Monday, October 25, 2010

Kansas rancher scores victory for endangered black-footed ferrets over prairie dogs

A Kansas rancher has secured a key victory for wildlife conservation after a judge ruled last month that Logan County commissioners couldn't exterminate prairie dogs on his property. The black-footed ferrets in question are among the most endangered mammals in the world. "Larry Haverfield, the 74-year-old rancher on whose land the colony thrives, went to court to stop commissioners in Logan County from exterminating the prairie dogs without his permission, despite a 1901 state law that allows them to do so," Joe Stumpe reports for The New York Times. (Hays Daily News photo by Steven Hausler)

"It’s important because it says the Endangered Species Act trumps a 100-year-old state law that forces the extermination of prairie dogs," said Randy Rathbun, the lawyer representing Haverfield and Gordon Barnhardt, who owns some of the land. Prairie dogs are treated as pests by most ranchers in the region as they spread rapidly and can compete with cattle for grass. "They’re a very destructive animal that comes in, and if you don’t control them some way they will take over your fields and pastures," said Lynn Kirkham, president of the Logan County Farm Bureau. "If you were in a city and had somebody next to you that was infested with rats and they kept coming over to your place and you couldn’t do anything about it, that’s how I feel about this situation."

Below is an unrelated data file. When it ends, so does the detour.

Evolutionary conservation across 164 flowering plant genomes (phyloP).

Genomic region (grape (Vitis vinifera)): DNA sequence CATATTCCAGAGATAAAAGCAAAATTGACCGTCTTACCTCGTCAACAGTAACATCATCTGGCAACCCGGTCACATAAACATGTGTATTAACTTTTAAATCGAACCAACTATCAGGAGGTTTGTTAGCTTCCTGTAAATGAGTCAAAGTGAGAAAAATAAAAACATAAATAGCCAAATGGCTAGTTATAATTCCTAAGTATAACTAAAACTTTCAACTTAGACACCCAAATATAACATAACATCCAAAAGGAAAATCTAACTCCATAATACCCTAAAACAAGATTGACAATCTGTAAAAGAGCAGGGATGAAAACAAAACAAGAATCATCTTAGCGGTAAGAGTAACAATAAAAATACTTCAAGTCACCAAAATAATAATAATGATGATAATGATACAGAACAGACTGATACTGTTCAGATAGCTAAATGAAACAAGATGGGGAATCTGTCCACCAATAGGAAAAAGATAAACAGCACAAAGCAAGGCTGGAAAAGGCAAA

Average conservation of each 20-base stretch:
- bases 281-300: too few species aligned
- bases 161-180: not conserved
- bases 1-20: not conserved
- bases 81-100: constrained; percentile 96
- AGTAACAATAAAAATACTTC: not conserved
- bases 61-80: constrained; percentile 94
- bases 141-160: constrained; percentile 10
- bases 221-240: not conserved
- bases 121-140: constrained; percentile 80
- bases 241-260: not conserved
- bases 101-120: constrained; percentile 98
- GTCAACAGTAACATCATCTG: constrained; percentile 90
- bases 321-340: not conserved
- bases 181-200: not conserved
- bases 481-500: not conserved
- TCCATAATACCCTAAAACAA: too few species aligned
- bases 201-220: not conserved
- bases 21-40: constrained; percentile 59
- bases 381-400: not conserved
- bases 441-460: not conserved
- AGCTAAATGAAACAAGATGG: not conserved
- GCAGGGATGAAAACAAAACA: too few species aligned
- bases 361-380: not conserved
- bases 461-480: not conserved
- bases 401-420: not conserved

Haverfield, who says cattle can coexist with the prairie dogs, allowed the U.S. Fish and Wildlife Service to "release endangered black-footed ferrets on his property as part of a program to increase their population," Stumpe writes. Some locals took issue with outside conservation groups like Audubon of Kansas and the Defenders of Wildlife becoming involved in the controversy. "They’re not taking economic factors into play," Kirkham said. "It’s not their livelihood." (Read more)

The success of the black-footed ferret population in Logan County has given some hope that the animal will one day be removed from the endangered species list, Mike Corn of The Hays Daily News reports. "This is one of the wonderful success stories of endangered species recovery," Travis Livieri, executive director of the Prairie Wildlife Center in Wellington, Colo., told Corn. "Look at all the volunteers and people who come out here and helped." (Read more)

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